Understanding Routes in the Yii Framework

February 18, 2013
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A topic critical to controllers, although not dictated within the actual controller code are routes. Routes are how URLs map to the controller and action to be invoked. Chapter 3, “A Manual for Your Yii Site,” introduced the basic concept and Chapter 4 explained how to configure the “urlManager” component to change how routes are formatted. Let’s now look at the topic in greater detail.

This is an excerpt from Chapter 7, “Working with Controllers,” of “The Yii Book“.

Path vs. Get

URLs in Yii are going to be in one of two formats:

http://www.example.com/index.php?r=ControllerID/ActionID

or

http://www.example.com/index.php/ControllerID/ActionID/

The first format is the default, and is called the “get” format, as values are passed as if they were standard GET variables (because, well, they are). The second format is the “path” format, in which the values appear as if they are part of the path (i.e., as if they map to directories on the file system). As explained in Chapter 4, this format is enabled by uncommenting the appropriate part of the configuration file:

# protected/config/main.php
'components'=>array(
    'urlManager'=>array(
        'urlFormat'=>'path',
    // Etc.

This is fairly basic stuff and is probably well ingrained to you by now. The important part of this concept is how you define the rules for dictating the paths.

Note that, for simplicity sake, I’m going to assume you’re using the path format from here on out. Further, the rules apply to the “path” part of the URL: that after the schema (e.g., http or https) and the domain (e.g., www.example.com/). So in the rest of this explanation, I’ll generally begin my demonstration URLs without the assumed http://www.example.com/.

{TIP} You can actually make your rules apply to the whole URL, including the domain and/or subdomain. See the class docs for the CurlManager class for an example.

Route Rules

These are the default rules set in the configuration file:

'rules'=>array(
    '<controller:\w+>/<id:\d+>' => '/view',
    '<controller:\w+>/<action:\w+>/<id:\d+>' => '/',
    '<controller:\w+>/<action:\w+>' => '/',
),

What exactly is going on there and, more importantly, how do you understand these rules enough for you to be able to implement your own?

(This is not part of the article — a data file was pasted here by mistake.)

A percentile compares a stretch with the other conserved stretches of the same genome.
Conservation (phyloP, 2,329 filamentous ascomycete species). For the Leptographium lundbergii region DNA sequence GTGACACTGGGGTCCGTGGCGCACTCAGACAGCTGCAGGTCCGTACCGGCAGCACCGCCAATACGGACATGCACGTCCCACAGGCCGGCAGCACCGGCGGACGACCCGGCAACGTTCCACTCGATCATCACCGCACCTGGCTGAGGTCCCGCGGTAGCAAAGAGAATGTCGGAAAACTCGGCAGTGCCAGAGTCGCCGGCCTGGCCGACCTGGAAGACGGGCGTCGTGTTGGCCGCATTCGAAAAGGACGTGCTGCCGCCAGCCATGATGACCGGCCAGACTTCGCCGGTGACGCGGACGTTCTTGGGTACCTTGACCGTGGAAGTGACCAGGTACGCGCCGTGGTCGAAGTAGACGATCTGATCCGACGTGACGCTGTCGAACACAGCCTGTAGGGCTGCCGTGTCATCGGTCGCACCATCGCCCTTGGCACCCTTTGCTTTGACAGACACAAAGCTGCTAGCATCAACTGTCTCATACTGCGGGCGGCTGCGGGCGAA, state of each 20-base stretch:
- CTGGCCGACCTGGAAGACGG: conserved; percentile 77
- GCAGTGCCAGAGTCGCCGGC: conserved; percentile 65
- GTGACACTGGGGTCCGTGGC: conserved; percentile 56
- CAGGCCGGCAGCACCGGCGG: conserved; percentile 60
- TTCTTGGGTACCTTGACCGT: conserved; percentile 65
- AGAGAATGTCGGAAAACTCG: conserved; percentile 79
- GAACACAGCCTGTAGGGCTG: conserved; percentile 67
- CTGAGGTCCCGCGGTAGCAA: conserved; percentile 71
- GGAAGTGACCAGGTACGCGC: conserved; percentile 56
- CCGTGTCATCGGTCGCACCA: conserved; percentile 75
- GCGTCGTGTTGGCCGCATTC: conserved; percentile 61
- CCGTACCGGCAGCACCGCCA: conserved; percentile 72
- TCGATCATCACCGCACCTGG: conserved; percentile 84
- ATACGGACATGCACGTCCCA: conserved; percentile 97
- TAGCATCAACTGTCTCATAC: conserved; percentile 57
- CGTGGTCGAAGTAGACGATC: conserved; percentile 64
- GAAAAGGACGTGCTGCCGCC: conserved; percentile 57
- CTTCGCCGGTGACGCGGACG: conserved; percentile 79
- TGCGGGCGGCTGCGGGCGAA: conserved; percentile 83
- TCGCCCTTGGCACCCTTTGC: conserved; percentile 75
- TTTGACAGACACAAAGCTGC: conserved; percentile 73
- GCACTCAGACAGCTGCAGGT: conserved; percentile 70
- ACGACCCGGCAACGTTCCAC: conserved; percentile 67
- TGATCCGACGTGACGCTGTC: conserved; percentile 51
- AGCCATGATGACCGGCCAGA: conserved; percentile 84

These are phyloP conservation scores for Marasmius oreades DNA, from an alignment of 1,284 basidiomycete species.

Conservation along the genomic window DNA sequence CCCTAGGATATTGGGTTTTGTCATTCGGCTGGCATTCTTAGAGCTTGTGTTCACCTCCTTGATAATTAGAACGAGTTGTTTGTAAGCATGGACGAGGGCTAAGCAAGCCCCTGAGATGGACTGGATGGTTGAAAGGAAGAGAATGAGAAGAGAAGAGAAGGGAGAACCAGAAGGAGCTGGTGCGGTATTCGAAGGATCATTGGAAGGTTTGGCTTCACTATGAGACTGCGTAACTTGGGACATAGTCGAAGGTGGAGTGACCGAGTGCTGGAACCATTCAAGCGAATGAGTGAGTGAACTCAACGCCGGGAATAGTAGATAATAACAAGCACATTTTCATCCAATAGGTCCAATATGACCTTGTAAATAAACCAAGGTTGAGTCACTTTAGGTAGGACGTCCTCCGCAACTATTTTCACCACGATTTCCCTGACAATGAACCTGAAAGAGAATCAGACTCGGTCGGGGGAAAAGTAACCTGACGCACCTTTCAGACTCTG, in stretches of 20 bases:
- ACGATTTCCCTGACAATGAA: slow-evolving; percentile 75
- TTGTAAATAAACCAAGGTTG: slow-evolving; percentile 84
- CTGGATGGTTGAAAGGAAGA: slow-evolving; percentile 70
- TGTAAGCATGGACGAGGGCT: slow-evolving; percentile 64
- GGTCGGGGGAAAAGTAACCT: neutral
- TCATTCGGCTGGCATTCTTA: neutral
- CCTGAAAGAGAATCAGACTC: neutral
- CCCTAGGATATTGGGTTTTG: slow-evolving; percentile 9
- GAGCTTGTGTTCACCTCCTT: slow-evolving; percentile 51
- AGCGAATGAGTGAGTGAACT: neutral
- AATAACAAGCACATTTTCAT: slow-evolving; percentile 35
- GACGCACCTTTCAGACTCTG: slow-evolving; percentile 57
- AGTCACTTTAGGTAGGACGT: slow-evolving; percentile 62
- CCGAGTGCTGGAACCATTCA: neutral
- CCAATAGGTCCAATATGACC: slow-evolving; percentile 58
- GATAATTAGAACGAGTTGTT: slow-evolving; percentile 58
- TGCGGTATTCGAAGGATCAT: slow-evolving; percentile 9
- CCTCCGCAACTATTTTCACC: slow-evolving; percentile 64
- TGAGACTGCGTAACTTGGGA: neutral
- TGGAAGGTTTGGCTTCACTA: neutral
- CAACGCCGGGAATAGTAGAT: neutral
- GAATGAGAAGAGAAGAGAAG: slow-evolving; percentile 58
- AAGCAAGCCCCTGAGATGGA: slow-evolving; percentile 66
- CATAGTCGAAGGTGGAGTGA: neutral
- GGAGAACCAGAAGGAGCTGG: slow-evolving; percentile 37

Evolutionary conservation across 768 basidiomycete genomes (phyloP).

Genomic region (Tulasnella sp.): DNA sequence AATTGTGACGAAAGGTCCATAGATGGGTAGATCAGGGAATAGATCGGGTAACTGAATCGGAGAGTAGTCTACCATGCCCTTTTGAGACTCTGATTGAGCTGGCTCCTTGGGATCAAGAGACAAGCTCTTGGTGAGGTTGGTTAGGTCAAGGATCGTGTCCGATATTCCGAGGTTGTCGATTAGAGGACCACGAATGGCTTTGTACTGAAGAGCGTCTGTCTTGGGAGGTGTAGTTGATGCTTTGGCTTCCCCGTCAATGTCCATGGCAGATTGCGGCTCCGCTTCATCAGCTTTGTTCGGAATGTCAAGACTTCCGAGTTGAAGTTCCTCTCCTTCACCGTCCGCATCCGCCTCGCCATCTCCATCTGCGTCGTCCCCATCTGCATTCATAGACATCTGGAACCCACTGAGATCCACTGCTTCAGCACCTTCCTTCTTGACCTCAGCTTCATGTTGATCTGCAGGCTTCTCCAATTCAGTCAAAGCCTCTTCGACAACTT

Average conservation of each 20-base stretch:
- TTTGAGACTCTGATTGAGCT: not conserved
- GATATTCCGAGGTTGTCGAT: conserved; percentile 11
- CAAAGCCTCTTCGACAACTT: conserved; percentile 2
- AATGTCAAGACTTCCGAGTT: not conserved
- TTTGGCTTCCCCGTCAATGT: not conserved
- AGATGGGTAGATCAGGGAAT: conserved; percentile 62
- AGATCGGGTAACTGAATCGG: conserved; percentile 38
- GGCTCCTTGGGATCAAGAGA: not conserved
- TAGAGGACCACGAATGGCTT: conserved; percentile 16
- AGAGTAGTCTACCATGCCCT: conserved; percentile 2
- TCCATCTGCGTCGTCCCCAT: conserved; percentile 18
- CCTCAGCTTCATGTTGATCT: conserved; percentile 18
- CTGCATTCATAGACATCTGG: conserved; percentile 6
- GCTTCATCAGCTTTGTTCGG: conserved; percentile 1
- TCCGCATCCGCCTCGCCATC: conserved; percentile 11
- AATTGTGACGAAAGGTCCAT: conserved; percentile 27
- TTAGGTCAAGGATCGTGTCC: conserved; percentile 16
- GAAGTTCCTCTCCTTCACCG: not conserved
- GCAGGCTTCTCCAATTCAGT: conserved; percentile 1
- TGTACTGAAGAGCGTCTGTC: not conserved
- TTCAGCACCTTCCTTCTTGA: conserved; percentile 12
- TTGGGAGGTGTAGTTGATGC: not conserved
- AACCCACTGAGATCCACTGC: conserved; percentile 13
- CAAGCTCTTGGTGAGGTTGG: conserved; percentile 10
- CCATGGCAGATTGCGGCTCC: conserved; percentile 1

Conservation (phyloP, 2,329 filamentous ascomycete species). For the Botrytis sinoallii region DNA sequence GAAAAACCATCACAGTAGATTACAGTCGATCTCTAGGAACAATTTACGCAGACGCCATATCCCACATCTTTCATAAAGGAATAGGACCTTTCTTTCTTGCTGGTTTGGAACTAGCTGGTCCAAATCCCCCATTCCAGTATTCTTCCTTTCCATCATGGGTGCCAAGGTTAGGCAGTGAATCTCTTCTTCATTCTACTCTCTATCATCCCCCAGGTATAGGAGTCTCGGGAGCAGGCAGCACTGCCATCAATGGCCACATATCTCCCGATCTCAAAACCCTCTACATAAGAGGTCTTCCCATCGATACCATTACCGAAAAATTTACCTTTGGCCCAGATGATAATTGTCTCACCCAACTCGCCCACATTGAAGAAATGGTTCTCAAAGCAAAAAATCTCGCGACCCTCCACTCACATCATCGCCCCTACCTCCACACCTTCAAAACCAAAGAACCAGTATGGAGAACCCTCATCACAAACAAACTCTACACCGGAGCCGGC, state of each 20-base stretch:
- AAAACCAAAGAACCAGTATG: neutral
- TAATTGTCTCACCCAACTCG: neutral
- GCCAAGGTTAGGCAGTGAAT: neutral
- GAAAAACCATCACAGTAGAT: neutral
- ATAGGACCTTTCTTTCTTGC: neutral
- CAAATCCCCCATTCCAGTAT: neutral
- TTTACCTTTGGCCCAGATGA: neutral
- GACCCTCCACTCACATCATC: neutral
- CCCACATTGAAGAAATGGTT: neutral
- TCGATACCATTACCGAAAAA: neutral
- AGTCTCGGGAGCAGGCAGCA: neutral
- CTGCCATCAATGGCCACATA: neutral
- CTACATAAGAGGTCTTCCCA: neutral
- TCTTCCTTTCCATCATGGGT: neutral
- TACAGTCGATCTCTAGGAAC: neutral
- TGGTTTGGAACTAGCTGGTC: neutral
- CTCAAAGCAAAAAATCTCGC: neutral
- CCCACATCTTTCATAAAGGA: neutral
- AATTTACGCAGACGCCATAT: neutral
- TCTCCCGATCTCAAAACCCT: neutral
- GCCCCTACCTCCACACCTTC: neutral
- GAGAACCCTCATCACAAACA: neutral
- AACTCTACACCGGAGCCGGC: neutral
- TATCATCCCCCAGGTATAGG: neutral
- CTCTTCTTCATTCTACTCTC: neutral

The “urlManager” rules apply both when reading in a URL and when creating a URL (e.g., as a link). The rules serve two purposes: identifying the route–the controller and action–and reading in or passing along any parameters.

Each rule uses a name=>value pair to associate a value with a route. For example, here’s a simple rule: 'home' => 'site/index'. With that rule in place, the URL http://www.example.com/home will call the “index” action of the “site” controller. And similarly, if you go to create a URL to the “site/index” route, Yii will set that URL as http://www.example.com/home.

Obviously hardcoding literal strings to routes has limited appeal. To make your rules more flexible, apply regular expressions and named placeholders as the values. That syntax is: . You do need to understand regular expressions to follow this approach.

As an example, let’s return to the last rule defined by default in the configuration file:

'<controller:\w+>/<action:\w+>' => '/',

The very first part of that is . That means the rule is looking for what’s called a regular expression “word”, represented by \w+. In plainer English, that particular regular expression looks for a string of one or more alphanumeric characters. Once found, the rule labels that combination as controller.

Next, the rule looks for a literal slash.

Next, the rule looks for another “word”: \w+. Once found, the rule labels that combination as action.

The labels–the named placeholders–can then be used to establish the route. (Think of this like back referencing in regular expressions, if you’re familiar with that concept.)

This rule therefore equates a URL of anyword1/anyword2 with the “anyword1/anyword2” route. Hopefully, that literal association makes sense, but remember that this is a flexible literal association, unlike the hardcoded one shown earlier.

{TIP} You may have an easier time understanding routes and regular expressions if you’re familiar with using Apache’s mod_rewrite tool, which is somewhat similar.

Handling Parameters

Once you understand the concepts I’ve covered thus far, there’s one new twist to introduce: parameters. Many actions will require them, such as the “view” and “update” actions that need to accept the ID value of the record being viewed or updated. Those particular values will always be integers, you can use the \d+ regular expression pattern to match them. That’s what’s going on in the first rule:

'<controller:\w+>/<id:\d+>' => '/view',

That rule looks for a “word”, followed by a slash, followed by one or more digits. The digits part is a named parameter, labelled “id”. So page/42 is associated with the route “page/view”. But what about the 42? That value is not part of the actual route: it’s neither a controller nor an action. Where does it go? Well, it will be passed as a parameter to the action:

# protected/controllers/PageController.php
public function actionView($id) {
    // Etc.

For Yii to execute the “view” action, it invokes that method, passing along the parameter. So in this particular case, the route will be “page/view” but the actionView() method of the “page” controller will also be able to use $id, which will have a value of 42. There’s one little hitch…

Normally, it does not matter what names you give your parameters in a function:

function test($x) {}
$z = 23;
test($z); // No problem.
$x = 42;
test($x); // Still fine.